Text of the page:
Grass growth: Farmers beginning to ‘eat into’ their average farm cover

The reduction in daylight hours coupled with the fall in temperatures has resulted in a significant reduction in grass growth across the country.

In terms of average grass growth rates, PastureBase Ireland figures are showing 16kg DM/ha in Ulster, 25kg DM/ha in Leinster, 21kg DM/ha in Connacht and 25kg DM/ha in Munster.

However, AgriLand is getting reports of grass growth rates as low as 10kg DM/ha in areas.

Thus, farmers have begun to ‘eat into’ their average farm cover (AFC) – as grass growth has fallen below demand on the majority of farms.

For many this marks the end of the grazing season, while others have already fully housed due to the poor ground conditions.

Knowing when to stop grazing in the autumn is hugely important. If farmers continue to graze on – without assessing where they are in terms of their AFC – they are putting themselves at risk of not having an adequate amount of grass next spring.

Having a sufficient amount of grass available in the spring is important for a number of reasons: it reduces the spring workload; spring grass has a higher feed value than autumn grass; it saves on costs; and it results in better animal performance.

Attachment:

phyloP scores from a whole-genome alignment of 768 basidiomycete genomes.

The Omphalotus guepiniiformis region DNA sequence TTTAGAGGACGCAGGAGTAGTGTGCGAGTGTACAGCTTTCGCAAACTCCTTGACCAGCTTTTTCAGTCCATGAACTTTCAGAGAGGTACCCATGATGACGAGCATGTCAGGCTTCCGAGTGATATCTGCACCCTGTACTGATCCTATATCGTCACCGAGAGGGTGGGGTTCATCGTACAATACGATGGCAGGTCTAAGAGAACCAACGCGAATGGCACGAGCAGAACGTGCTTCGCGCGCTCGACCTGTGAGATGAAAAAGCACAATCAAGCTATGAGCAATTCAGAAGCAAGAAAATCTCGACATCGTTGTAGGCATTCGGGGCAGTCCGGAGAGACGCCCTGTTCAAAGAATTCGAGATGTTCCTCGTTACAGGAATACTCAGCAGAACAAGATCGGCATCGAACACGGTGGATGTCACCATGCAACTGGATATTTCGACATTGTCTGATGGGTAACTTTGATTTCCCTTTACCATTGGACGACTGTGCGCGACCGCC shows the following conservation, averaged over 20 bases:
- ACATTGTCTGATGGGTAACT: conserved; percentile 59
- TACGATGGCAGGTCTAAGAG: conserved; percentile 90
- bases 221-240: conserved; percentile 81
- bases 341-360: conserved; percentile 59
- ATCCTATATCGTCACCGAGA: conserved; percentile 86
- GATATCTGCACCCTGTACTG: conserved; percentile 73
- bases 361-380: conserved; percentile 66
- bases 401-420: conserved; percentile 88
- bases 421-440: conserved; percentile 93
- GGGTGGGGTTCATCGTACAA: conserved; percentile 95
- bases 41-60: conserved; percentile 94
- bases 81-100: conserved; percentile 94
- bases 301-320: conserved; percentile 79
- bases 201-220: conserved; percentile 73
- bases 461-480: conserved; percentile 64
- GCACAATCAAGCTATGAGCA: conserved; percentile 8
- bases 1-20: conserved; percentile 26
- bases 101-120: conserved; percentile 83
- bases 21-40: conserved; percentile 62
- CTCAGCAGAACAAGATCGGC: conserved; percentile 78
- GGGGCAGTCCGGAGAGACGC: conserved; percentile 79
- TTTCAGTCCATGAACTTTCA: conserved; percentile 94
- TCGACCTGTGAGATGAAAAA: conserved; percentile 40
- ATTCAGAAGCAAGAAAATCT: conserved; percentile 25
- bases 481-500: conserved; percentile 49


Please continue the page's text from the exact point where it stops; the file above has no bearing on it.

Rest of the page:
Getting out now and assessing your AFC will help you to determine when the right time to house is; although take into consideration that the weather can throw a spanner in the works.

Target closing covers – recommended by Teagasc:
  • 2.5 cows/ha: 550kg DM/ha – 600kg DM/ha;
  • Three cows/ha: 600kg DM/ha – 650kg DM/ha;
  • 3.5 cows/ha: 700kg DM/ha – 750kg DM/ha.

However, these targets are just guidelines. Many farmers choose to close at a lower cover in November, with the expectation that the AFC will catch up by December 1.

Also, some farmers which are higher stocked and have a compact calving pattern will close with at a higher AFC – because the demand for grass will be greater next spring.

Others choose to close at a lower cover, based on what they expect growth rates to be over the winter – as some areas experience higher growth rates over the winter than others.